This year, swifts were observed using 66 out of 139 internal nest boxes, 9 out of 88 external nest boxes and 5 sites in the remaining old block – 80 sites in total. We estimate that there were 58 potential breeding pairs – 51 in internal boxes, 3 in external boxes and 4 in the old block. In 2012 we saw 51 locations in use and we estimated that there were 32 breeding pairs, so it appears that 2013 was a great year for Fulbourn swifts and the outlook for the colony looks very bright!

A young swift viewing the Fulbourn streetscape in mid-July
In the hot weather of mid-July we observed several young swifts at nest box entrance holes, and around this time two young swifts were found out of the nest at different locations and were taken to Judith Wakelam, who successfully raised them to fledging. One of these had even survived being picked up by a cat!

Over the last few years swifts have colonised each of the areas of new development in turn usually after a delay of one season for prospecting, but this year a few pairs moved into nest boxes in houses that had been built over the winter.

The major preference was again for the internal boxes although we saw one additional breeding pair using the external Schwegler boxes this year with prospectors in another 6, which is encouraging for next year. We have previously noted the presence of starlings in some Schwegler boxes but we have not observed any direct interaction between starlings and swifts. Last year we reported attempts to make these boxes less attractive to starlings (you can read background information at Fulbourn update) and they successfully nested in at least one of these modified boxes in 2013.

Swifts started using these unusually located boxes this year
Most of the internal boxes in the earlier phases of the new housing development are located high up on the gable ends of either two storey houses or three storey flats and many of these are already occupied by breeding pairs, so it was interesting to observe swifts this year using a set of three boxes located just behind a lamp post on the gable end of a single storey house (see picture). The nest box entrances are around 4.5m above ground level. Young swifts were raised in the left hand box (we heard them up to 21 August) and the middle box was also used by swifts over a period of weeks during which time a sparrow also showed interest! Residents have reported sightings of sparrows regularly using some of the internal swift nest boxes.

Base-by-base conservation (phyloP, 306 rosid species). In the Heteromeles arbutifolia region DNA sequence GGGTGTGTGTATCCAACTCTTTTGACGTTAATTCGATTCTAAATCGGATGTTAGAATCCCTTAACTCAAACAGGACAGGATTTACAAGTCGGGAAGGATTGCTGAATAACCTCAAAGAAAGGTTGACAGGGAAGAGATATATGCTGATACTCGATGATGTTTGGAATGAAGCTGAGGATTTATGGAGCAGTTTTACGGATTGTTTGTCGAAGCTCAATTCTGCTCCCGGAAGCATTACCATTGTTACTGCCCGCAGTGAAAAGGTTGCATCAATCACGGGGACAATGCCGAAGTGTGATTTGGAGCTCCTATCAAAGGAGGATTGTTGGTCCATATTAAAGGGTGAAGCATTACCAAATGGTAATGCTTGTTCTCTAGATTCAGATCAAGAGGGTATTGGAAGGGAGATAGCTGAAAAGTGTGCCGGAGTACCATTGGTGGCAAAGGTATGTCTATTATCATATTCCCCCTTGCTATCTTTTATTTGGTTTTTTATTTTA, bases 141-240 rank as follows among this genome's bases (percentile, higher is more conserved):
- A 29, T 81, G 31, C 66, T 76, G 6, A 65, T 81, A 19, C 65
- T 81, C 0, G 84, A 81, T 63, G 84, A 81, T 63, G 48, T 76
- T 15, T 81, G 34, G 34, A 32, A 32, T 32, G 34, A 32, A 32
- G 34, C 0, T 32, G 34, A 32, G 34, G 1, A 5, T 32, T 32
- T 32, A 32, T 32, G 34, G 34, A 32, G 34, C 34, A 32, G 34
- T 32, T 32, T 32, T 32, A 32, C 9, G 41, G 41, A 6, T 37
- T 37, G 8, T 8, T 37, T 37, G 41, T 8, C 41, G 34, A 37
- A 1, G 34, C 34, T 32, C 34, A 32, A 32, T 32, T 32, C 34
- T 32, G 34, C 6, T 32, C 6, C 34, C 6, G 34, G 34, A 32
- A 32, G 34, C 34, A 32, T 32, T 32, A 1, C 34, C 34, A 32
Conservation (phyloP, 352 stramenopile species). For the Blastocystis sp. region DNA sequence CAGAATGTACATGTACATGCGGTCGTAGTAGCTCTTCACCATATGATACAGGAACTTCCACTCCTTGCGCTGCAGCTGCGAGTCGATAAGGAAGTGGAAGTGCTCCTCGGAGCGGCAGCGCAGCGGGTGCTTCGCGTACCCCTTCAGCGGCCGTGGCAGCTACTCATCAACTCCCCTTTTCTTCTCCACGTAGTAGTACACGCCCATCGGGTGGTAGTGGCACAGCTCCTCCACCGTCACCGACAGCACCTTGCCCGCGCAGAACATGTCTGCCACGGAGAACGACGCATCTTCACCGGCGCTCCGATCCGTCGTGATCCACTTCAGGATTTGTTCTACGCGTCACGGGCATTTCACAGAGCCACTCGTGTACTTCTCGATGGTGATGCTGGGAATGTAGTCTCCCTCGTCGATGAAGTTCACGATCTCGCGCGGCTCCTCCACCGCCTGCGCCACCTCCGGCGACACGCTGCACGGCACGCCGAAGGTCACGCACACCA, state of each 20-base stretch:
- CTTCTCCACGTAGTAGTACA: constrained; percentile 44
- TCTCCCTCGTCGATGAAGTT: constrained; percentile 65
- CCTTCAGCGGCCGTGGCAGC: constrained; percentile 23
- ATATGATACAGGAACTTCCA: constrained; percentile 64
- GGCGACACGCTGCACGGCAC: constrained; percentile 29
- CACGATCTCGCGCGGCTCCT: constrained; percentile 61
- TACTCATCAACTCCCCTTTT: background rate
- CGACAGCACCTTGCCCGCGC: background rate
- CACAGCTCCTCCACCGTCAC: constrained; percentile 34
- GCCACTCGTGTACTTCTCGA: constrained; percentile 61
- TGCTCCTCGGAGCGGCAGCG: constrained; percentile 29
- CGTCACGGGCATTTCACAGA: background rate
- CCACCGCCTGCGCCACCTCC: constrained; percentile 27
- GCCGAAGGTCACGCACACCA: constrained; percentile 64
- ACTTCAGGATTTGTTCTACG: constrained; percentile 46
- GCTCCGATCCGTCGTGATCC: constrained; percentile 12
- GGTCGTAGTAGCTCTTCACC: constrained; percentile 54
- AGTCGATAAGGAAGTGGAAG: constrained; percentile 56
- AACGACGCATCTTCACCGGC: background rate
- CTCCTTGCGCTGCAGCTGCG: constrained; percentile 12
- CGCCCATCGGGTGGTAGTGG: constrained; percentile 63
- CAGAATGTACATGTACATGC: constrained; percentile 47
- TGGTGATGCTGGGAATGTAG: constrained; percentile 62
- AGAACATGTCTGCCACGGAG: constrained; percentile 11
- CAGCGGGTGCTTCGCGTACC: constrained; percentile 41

This sparrow was visiting a box being used by swifts!
As mentioned above, we monitored the small swift colony at St Vigor’s Church where four nest sites were used for the third year running. Activity around the Churchyard reached a peak in mid-July with some wonderful flying displays of over 20 birds right in the heart of the village. The group flying here are supplemented by birds from the nearby small colony on the Old Manor House, which was not monitored this year.
Over the last two years 30 swift nest boxes have been installed on houses in various areas of the village away from the new housing development and we remain optimistic of recording our first use of any of these in 2014.

The builders are now working well into the last phase of the Swifts Development so by the start of the new swift season there could be up to 50 additional swift boxes available on site for us to monitor. In spring 2014 we intend to survey breeding starlings in the external boxes to increase our understanding of the potential for impact on swifts attempting to breed in them.

We will continue with our publicity within the village to maintain awareness of the project and to ensure that we have good participation in the 2014 survey. If any Fulbourn residents reading this would be interested in putting up a nest box or taking part in the 2014 survey, then please contact us at